Henry James and Queer Modernity

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Cambridge University Press, Apr 23, 2007 - Literary Criticism - 280 pages
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Eric Haralson examines the far-reaching changes in gender politics and the emergence of modern male homosexuality in writings of Henry James and three authors greatly influenced by him: Willa Cather, Gertrude Stein, and Ernest Hemingway. Emphasizing American masculinity portrayed in fiction between 1875 and 1935, Haralson traces James' engagement with sexual politics from his first novels of the 1870s to his "major phase" at the turn of the century.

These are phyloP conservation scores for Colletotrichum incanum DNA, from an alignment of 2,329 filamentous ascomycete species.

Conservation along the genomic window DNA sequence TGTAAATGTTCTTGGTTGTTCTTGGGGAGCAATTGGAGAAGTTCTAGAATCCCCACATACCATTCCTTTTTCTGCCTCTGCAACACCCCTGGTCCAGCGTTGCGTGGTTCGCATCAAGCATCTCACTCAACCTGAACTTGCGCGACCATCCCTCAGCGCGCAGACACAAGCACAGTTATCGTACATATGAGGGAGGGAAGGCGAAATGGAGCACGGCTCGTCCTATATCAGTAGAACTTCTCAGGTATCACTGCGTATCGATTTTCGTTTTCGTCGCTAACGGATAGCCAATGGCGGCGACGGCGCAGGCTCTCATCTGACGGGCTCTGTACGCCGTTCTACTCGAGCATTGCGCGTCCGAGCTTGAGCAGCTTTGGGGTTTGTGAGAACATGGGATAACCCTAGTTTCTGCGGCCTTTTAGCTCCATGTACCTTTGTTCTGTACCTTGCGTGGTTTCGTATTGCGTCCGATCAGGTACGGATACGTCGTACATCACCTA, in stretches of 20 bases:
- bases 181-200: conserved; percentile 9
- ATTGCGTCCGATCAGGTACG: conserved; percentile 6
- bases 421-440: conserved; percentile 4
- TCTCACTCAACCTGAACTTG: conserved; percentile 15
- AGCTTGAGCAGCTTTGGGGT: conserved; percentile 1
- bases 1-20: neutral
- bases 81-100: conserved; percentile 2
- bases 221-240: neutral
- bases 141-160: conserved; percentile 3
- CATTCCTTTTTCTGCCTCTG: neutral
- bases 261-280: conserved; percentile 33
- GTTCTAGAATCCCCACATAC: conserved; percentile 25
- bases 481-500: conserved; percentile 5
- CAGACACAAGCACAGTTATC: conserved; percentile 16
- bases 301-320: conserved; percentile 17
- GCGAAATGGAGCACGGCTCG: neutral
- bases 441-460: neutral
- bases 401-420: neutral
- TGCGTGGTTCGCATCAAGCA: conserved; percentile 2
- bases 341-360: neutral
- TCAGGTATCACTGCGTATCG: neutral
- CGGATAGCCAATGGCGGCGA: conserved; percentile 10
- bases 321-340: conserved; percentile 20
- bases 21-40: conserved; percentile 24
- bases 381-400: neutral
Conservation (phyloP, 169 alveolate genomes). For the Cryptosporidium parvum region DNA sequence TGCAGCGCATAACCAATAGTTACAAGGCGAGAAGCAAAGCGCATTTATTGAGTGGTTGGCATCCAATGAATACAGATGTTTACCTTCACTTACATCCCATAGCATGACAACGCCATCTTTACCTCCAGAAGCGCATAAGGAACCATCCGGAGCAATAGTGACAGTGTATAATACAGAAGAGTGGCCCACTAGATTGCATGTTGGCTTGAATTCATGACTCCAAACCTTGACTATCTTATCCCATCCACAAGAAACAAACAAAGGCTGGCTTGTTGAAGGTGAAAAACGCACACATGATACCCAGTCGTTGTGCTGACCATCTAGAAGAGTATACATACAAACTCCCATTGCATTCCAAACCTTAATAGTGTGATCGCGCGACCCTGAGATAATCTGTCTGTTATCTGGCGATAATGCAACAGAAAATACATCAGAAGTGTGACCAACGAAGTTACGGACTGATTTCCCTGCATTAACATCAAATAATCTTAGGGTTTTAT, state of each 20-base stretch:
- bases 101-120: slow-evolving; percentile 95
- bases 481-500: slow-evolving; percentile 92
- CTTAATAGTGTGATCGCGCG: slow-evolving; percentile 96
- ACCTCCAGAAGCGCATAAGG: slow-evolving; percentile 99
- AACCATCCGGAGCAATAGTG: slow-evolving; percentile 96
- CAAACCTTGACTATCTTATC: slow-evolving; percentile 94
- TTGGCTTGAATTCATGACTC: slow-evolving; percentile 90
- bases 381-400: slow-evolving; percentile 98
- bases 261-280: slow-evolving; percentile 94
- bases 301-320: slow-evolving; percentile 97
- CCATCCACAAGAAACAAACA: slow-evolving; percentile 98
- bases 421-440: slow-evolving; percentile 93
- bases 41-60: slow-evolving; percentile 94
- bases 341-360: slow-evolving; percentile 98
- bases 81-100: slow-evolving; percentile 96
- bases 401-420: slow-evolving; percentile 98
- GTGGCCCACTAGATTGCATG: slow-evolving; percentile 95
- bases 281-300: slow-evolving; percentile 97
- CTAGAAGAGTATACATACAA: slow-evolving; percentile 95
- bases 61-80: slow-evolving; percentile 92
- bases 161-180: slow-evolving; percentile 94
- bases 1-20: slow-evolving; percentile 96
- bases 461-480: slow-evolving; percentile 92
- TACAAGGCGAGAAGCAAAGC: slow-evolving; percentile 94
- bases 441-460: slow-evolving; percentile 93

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About the author (2007)

Eric Haralson is Associate Professor of English at the State University of New York at Stony Brook. He has published articles in such journals as American Literature and Nineteenth-Century Literature, and has contributed to The Cambridge Companion to Henry James (1998). He is also the editor of the two-volume Encyclopedia of American Poetry (1998, 2001).

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